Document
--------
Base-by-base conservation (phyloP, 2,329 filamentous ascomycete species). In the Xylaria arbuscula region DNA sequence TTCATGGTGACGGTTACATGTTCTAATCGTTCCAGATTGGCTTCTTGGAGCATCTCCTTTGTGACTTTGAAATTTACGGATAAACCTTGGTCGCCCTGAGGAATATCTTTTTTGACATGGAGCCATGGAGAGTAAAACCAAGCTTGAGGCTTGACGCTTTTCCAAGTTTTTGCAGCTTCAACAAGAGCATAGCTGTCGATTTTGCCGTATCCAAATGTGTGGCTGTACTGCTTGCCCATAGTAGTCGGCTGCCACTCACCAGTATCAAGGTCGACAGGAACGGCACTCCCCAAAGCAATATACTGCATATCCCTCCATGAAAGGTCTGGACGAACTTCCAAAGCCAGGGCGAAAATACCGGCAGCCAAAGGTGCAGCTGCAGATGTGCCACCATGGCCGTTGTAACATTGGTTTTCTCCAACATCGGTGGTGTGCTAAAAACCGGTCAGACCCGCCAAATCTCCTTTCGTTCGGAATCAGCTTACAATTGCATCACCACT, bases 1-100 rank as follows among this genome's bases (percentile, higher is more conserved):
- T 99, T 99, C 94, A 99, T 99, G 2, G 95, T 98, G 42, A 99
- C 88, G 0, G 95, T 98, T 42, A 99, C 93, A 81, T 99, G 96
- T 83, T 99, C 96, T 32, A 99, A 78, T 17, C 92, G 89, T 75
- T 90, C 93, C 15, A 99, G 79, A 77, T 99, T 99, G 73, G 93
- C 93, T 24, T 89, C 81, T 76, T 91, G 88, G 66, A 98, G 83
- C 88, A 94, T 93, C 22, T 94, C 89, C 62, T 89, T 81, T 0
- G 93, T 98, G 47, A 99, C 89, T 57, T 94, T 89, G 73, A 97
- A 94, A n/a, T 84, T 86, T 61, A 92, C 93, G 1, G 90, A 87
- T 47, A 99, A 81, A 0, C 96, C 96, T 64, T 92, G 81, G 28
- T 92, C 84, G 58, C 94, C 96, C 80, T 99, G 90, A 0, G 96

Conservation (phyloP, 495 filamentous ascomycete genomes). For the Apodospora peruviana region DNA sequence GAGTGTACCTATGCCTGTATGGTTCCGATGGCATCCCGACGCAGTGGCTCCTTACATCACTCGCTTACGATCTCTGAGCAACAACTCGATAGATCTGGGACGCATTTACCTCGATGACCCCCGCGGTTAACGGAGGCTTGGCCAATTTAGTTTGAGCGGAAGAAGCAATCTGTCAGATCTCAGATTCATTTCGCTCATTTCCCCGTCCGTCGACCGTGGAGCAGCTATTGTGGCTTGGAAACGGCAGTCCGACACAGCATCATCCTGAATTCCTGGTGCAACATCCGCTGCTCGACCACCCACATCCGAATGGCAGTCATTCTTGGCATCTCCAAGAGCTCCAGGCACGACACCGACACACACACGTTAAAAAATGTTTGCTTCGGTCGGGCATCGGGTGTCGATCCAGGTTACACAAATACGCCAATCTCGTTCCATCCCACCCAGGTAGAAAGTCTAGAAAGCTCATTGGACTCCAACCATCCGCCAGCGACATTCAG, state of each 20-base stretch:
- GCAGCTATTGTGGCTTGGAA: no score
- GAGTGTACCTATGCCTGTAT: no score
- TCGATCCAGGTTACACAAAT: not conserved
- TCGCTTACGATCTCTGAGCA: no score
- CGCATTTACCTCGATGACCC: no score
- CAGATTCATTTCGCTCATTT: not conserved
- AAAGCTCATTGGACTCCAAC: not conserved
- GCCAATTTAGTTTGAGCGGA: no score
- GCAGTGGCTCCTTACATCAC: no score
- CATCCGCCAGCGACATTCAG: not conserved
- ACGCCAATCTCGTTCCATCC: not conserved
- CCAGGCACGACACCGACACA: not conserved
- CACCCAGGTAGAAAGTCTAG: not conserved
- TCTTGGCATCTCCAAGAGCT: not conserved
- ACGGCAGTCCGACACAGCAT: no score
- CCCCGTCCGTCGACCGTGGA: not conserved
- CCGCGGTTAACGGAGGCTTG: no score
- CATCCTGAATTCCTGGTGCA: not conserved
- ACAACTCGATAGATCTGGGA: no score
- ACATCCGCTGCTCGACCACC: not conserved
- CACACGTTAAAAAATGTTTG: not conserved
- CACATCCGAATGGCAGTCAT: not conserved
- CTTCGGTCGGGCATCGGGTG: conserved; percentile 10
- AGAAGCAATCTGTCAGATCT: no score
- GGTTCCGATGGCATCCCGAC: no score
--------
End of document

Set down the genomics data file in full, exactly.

Base-by-base conservation (phyloP, 2,329 filamentous ascomycete species). In the Xylaria arbuscula region DNA sequence TTCATGGTGACGGTTACATGTTCTAATCGTTCCAGATTGGCTTCTTGGAGCATCTCCTTTGTGACTTTGAAATTTACGGATAAACCTTGGTCGCCCTGAGGAATATCTTTTTTGACATGGAGCCATGGAGAGTAAAACCAAGCTTGAGGCTTGACGCTTTTCCAAGTTTTTGCAGCTTCAACAAGAGCATAGCTGTCGATTTTGCCGTATCCAAATGTGTGGCTGTACTGCTTGCCCATAGTAGTCGGCTGCCACTCACCAGTATCAAGGTCGACAGGAACGGCACTCCCCAAAGCAATATACTGCATATCCCTCCATGAAAGGTCTGGACGAACTTCCAAAGCCAGGGCGAAAATACCGGCAGCCAAAGGTGCAGCTGCAGATGTGCCACCATGGCCGTTGTAACATTGGTTTTCTCCAACATCGGTGGTGTGCTAAAAACCGGTCAGACCCGCCAAATCTCCTTTCGTTCGGAATCAGCTTACAATTGCATCACCACT, bases 1-100 rank as follows among this genome's bases (percentile, higher is more conserved):
- T 99, T 99, C 94, A 99, T 99, G 2, G 95, T 98, G 42, A 99
- C 88, G 0, G 95, T 98, T 42, A 99, C 93, A 81, T 99, G 96
- T 83, T 99, C 96, T 32, A 99, A 78, T 17, C 92, G 89, T 75
- T 90, C 93, C 15, A 99, G 79, A 77, T 99, T 99, G 73, G 93
- C 93, T 24, T 89, C 81, T 76, T 91, G 88, G 66, A 98, G 83
- C 88, A 94, T 93, C 22, T 94, C 89, C 62, T 89, T 81, T 0
- G 93, T 98, G 47, A 99, C 89, T 57, T 94, T 89, G 73, A 97
- A 94, A n/a, T 84, T 86, T 61, A 92, C 93, G 1, G 90, A 87
- T 47, A 99, A 81, A 0, C 96, C 96, T 64, T 92, G 81, G 28
- T 92, C 84, G 58, C 94, C 96, C 80, T 99, G 90, A 0, G 96

Conservation (phyloP, 495 filamentous ascomycete genomes). For the Apodospora peruviana region DNA sequence GAGTGTACCTATGCCTGTATGGTTCCGATGGCATCCCGACGCAGTGGCTCCTTACATCACTCGCTTACGATCTCTGAGCAACAACTCGATAGATCTGGGACGCATTTACCTCGATGACCCCCGCGGTTAACGGAGGCTTGGCCAATTTAGTTTGAGCGGAAGAAGCAATCTGTCAGATCTCAGATTCATTTCGCTCATTTCCCCGTCCGTCGACCGTGGAGCAGCTATTGTGGCTTGGAAACGGCAGTCCGACACAGCATCATCCTGAATTCCTGGTGCAACATCCGCTGCTCGACCACCCACATCCGAATGGCAGTCATTCTTGGCATCTCCAAGAGCTCCAGGCACGACACCGACACACACACGTTAAAAAATGTTTGCTTCGGTCGGGCATCGGGTGTCGATCCAGGTTACACAAATACGCCAATCTCGTTCCATCCCACCCAGGTAGAAAGTCTAGAAAGCTCATTGGACTCCAACCATCCGCCAGCGACATTCAG, state of each 20-base stretch:
- GCAGCTATTGTGGCTTGGAA: no score
- GAGTGTACCTATGCCTGTAT: no score
- TCGATCCAGGTTACACAAAT: not conserved
- TCGCTTACGATCTCTGAGCA: no score
- CGCATTTACCTCGATGACCC: no score
- CAGATTCATTTCGCTCATTT: not conserved
- AAAGCTCATTGGACTCCAAC: not conserved
- GCCAATTTAGTTTGAGCGGA: no score
- GCAGTGGCTCCTTACATCAC: no score
- CATCCGCCAGCGACATTCAG: not conserved
- ACGCCAATCTCGTTCCATCC: not conserved
- CCAGGCACGACACCGACACA: not conserved
- CACCCAGGTAGAAAGTCTAG: not conserved
- TCTTGGCATCTCCAAGAGCT: not conserved
- ACGGCAGTCCGACACAGCAT: no score
- CCCCGTCCGTCGACCGTGGA: not conserved
- CCGCGGTTAACGGAGGCTTG: no score
- CATCCTGAATTCCTGGTGCA: not conserved
- ACAACTCGATAGATCTGGGA: no score
- ACATCCGCTGCTCGACCACC: not conserved
- CACACGTTAAAAAATGTTTG: not conserved
- CACATCCGAATGGCAGTCAT: not conserved
- CTTCGGTCGGGCATCGGGTG: conserved; percentile 10
- AGAAGCAATCTGTCAGATCT: no score
- GGTTCCGATGGCATCCCGAC: no score